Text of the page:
The parties filed cross-motions for summary judgment. After a hearing, the district court granted the City's motion. Due to the court's prior ruling that the case was moot as to future conduct, the court found that a facial challenge to the parade ordinance was moot as well. The court entertained Reyes's claim that the parade ordinance was unconstitutional as applied to him and found that the parade ordinance was defective.4 Despite this finding, the court held that the City did not violate Reyes's First Amendment rights or his Fourteenth Amendment due process rights and granted summary judgment to the City.

We review de novo the district court's grant of summary judgment to the City, viewing the evidence in the light most favorable to the nonmoving party. Shaw v. Stroud, 13 F.3d 791, 798 (4th Cir.1994). Summary judgment is appropriate when there is no genuine issue of material fact and the moving party is entitled to judgment as a matter of law. Celotex Corp. v. Catrett, 477 U.S. 317, 322, 106 S.Ct. 2548, 91 L.Ed.2d 265 (1986). Although we affirm the district court's decision to grant summary judgment to the City, we do so on different reasoning than relied upon by the district court. Securities & Exch. Comm'n v. Chenery Corp., 318 U.S. 80, 88, 63 S.Ct. 454, 87 L.Ed. 626 (1943).

II.

Reyes asserts the following issues in this appeal: 1) the City's parade ordinance is facially unconstitutional because it lacks adequate procedural safeguards and is overbroad, 2) the parade ordinance is unconstitutional as applied to him, and 3) the court erred in relying upon affidavits of City officials. The City cross appeals the court's finding that the parade permit was procedurally defective and asks this court either to affirm the district court's grant of summary judgment to the City or to dismiss the case as moot.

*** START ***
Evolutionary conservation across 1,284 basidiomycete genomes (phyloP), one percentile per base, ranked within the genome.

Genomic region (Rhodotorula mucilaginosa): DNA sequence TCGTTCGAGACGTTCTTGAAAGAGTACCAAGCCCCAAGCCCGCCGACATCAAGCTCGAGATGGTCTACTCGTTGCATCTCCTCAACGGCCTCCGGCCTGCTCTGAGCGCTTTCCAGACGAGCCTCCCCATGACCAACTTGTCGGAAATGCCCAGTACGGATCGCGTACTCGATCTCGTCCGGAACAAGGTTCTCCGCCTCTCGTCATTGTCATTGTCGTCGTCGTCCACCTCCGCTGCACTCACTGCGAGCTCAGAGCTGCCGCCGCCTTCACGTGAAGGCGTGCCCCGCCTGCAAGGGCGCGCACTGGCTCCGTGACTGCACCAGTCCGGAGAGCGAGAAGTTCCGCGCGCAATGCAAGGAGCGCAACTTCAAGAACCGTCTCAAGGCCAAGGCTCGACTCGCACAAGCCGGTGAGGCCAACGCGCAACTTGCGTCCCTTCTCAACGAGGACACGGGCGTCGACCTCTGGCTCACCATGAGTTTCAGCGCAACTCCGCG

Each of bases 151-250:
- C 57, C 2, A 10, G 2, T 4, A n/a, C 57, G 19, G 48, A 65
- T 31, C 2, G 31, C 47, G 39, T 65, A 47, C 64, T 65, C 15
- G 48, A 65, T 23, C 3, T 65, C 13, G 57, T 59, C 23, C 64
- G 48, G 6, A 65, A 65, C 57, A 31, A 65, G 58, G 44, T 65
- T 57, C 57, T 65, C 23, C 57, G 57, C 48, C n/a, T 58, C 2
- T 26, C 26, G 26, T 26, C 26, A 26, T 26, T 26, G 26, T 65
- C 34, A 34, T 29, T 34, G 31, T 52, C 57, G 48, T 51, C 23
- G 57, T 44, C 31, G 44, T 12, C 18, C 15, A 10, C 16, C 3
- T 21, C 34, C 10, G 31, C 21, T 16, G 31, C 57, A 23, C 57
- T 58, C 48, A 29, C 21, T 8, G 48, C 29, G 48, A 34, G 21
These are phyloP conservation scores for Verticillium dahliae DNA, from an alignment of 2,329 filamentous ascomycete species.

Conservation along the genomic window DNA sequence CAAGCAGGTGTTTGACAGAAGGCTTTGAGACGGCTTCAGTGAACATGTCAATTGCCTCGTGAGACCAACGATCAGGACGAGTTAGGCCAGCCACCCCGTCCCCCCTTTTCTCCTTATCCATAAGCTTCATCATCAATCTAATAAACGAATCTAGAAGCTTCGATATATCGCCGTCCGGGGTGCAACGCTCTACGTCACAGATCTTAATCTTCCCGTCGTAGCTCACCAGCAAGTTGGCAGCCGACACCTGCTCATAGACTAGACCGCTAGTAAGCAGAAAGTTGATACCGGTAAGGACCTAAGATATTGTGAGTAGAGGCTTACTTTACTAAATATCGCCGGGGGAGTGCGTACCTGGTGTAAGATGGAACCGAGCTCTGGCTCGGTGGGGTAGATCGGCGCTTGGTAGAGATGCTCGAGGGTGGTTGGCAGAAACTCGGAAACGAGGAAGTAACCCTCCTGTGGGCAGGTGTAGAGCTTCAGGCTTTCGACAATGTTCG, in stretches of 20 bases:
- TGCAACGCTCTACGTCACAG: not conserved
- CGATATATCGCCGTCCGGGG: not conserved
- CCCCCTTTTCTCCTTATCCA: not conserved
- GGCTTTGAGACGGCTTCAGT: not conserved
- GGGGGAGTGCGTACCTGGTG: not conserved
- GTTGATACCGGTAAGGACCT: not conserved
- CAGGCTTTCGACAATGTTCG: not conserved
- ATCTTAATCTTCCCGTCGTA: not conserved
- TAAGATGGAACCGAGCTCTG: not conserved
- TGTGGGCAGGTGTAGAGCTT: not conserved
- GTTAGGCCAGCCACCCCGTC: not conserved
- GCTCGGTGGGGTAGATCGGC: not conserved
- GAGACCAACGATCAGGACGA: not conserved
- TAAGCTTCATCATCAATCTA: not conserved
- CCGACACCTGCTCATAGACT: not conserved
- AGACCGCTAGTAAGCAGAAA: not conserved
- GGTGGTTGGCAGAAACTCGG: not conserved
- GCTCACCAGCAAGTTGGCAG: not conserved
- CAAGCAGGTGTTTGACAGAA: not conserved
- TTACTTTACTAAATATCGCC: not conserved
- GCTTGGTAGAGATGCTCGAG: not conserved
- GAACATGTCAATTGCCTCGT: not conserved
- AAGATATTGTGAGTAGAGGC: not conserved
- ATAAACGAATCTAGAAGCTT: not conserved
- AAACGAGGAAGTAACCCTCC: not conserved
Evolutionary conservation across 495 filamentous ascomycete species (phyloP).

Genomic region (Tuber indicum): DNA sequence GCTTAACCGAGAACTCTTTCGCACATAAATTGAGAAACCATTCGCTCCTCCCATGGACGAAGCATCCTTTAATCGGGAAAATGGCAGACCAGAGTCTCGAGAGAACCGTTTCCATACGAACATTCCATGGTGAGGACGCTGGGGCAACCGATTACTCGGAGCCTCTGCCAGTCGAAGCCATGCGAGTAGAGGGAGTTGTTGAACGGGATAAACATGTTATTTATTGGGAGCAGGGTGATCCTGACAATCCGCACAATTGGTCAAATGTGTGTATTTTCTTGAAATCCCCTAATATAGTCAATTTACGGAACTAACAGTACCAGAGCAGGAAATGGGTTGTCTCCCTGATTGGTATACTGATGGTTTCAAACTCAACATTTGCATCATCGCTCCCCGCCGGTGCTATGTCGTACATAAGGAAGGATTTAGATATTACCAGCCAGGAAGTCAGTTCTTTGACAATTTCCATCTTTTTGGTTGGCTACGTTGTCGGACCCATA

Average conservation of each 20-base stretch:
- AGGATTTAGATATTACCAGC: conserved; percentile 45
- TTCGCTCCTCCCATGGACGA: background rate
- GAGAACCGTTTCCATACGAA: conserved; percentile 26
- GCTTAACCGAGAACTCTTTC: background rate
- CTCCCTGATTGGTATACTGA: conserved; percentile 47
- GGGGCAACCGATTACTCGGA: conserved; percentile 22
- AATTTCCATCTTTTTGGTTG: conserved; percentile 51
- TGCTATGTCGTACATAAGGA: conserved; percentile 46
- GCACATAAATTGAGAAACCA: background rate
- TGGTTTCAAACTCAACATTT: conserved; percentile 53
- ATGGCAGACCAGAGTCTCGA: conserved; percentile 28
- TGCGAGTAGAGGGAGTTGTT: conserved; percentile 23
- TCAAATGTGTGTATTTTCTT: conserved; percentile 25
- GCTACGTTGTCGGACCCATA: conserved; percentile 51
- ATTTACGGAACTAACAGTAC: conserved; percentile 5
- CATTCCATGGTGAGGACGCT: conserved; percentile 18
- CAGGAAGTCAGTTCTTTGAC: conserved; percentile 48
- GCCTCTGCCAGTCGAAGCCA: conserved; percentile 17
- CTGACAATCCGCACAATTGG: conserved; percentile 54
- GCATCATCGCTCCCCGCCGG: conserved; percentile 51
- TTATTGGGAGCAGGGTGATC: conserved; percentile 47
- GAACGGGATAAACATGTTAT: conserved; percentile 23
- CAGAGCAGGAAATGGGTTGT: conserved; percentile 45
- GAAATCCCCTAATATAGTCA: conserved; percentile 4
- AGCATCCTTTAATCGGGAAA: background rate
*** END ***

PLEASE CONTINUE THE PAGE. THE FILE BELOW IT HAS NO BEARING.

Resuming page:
We first address whether the district court properly refused to examine Reyes's overbreadth challenge to the parade ordinance upon determining that the challenge was moot. On June 24, 1998, the court ruled that the case was moot as to future application of the parade ordinance because the City had repealed it and promised not to reenact a similar one. We agree with the district court that the repealed parade ordinance cannot now, if it ever did, reach any amount of constitutionally protected conduct.5 The question of overbreadth does not present a live case or controversy for this court. There is no reasonable expectation that Lynchburg will reenact the ordinance. See Arizonans for Official English v. Arizona, 520 U.S. 43, 67, 117 S.Ct. 1055, 137 L.Ed.2d 170 (1997), see also Telco Communications, Inc. v. Carbaugh, 885 F.2d 1225, 1231 (4th Cir.1989).

We next address Reyes's other assertions about the repealed parade ordinance and the grounds for his § 1983 action. As an initial matter, we note that Reyes sought nominal damages from the City under § 1983. Nominal damages may be available in a § 1983 case if a plaintiff was deprived of an absolute right yet did not suffer an actual injury. See Carey v. Piphus, 435 U.S. 247, 266, 98 S.Ct. 1042, 55 L.Ed.2d 252 (1978) (holding that the right to procedural due process is absolute making the deprivation of the right actionable for nominal damages without proof of actual injury). Reyes claims the City violated his First Amendment right to free speech and his Fourteenth Amendment due process rights by applying the parade ordinance, which he asserts was unconstitutional, against him.6 The district court considered Reyes's challenge to the parade ordinance as applied to Reyes and found it did not provide a specified time for the chief of police to act upon the application for a parade permit and found the ordinance defective because it did not provide adequate procedural safeguards. Without such safeguards, the court determined that the ordinance posed a danger of impermissibly restraining free speech rights.